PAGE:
It was a rainy, cool Saturday morning and I was watching an ESPN documentary about a handicapped youth wrestler and his volunteer coach.
The boy was armless, legless but determined to be the best wrestler.
After 15 minutes, tears were sliding down my cheeks.
Mr. Quiver Chin.
I asked myself, “When did I turn into Dick Vermeil?”
Same thing happens when I watch Facebook videos of soldiers returning home and surprising their family members.
What happened, Mr. Tough Guy?
I’ve been realistic about getting older. You slow down. Hair turns white. More reflective. However, as I have aged, I wasn’t ready for becoming emotional, more often.
You know — a crybaby, at times.
Bad allergies. Again.
There may be logical, medical or psychological reasons. Something to do with lower testosterone and higher estrogen levels or whatever else I would rather not know more about because it may make me cry.
A quick Google search offers other reasons why older guys cry more often and easily. Reasons include: hormonal changes, previous trauma, depression, anxiety, social isolation, medications and health issues.
All those reasons seem extreme. My opinion: Men of a Certain Age like me let our guards down more easily and often. We care less if others see us cry. We laugh when we want to laugh. Say what we want to say.
For 55-plus years of my life, I seldom cried. Sure, I had my moments. Funerals. Births of my children. Blues’ playoff losses to Detroit. Nowadays, at age 58, the water works flow freely .
Don’t be misled here I’m not sitting around, helplessly, sobbing. There are few things as pathetic than a grown man sobbing. That’s not the case here. But my eyes get a little more helplessly moist nowadays, and it’s not always allergies.
I remember, in the late 1960s, going to Scott Air Force Base to welcome home POWs. I looked over at my Grandpa Bob. He was bawling. Nose running onto his top lip. Mr. Quiver Chin. Glasses steamed. Gramps was a mess. But he could have cared less if anyone, including his grandson, saw him.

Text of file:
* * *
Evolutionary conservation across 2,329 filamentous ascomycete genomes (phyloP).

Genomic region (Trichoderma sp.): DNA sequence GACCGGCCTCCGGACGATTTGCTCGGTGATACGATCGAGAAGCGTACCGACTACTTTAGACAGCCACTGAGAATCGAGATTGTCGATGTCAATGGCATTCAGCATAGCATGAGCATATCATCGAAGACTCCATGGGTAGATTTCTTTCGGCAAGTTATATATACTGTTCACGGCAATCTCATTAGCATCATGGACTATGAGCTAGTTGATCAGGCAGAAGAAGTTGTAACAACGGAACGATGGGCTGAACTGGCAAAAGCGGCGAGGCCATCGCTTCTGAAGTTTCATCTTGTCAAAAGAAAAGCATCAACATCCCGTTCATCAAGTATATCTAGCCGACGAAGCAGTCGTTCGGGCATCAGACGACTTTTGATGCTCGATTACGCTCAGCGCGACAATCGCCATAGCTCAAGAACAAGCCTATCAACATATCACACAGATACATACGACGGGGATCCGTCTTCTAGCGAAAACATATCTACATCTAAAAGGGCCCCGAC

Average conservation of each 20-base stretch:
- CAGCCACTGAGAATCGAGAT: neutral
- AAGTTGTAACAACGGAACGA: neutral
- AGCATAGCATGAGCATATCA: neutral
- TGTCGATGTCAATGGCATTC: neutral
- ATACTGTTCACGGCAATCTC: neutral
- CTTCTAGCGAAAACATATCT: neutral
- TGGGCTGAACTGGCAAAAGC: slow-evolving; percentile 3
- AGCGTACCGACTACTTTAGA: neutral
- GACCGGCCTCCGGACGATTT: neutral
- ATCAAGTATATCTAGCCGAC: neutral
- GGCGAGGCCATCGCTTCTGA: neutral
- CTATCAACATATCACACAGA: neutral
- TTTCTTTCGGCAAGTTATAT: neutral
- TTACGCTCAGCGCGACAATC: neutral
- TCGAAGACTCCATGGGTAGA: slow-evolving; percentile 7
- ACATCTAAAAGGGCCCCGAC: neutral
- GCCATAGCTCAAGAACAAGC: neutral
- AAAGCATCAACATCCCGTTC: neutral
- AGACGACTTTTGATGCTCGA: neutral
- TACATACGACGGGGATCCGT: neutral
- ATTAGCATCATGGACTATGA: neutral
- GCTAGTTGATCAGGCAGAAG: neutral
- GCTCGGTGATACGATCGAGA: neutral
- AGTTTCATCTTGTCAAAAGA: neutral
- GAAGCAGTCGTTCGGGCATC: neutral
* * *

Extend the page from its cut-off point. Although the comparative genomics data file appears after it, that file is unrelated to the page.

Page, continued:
After all these years, I get it.
I find myself tearing up watching those ESPN 30/30 or SC Featured documentaries. Jim Valvano. Handicapped athletes. Ill children. Nostalgia. Wounded veterans. Old friends reunited. There’s a documentary called “The Chicken Runs at Midnight” that tells the story of former Major League Baseball coach Rich Donnelly, whose dying teenage daughter’s prophetic words played out on a World Series stage. If you can keep a dry eye while watching this story, well, I worry about you. “Miracle at Michigan” is another ESPN video. A car wreck. Love. Life. Death. Rivalries. Rehabilitation. Football. A real-life tear-jerker. I don’t know how a person could watch it and not shed a tear.
I did fine at both my son’s and daughter’s weddings. Sentimental, sure. Tears, nope. But a little eye moisture, sure.
I got choked up when Stan Musial died. Will they ever close the streets of St. Louis for another funeral? I doubt it, in my lifetime. I’ll miss Red Schoendienst, too. I met him as a kid at the old Bank of Edgemont in East St. Louis. “Red meet Red,” is how the old bank employee introduced us. A lot of chuckles in the lobby.
I’ve always been a little soft, but it’s more common now, or maybe I just don’t try as hard to hold them back.
My favorite quote ever comes from former basketball coach Jim Valvano, who once said “If you laugh, you think, and you cry, that's a full day. That's a heck of a day. You do that seven days a week, you're going to have something special.”
Laugh. Think. Cry.
The key is balance. I’m still laughing and thinking more than I’m crying. That’s a good thing. Crying may be accepted but it’s hard to explain to my golfing buddies.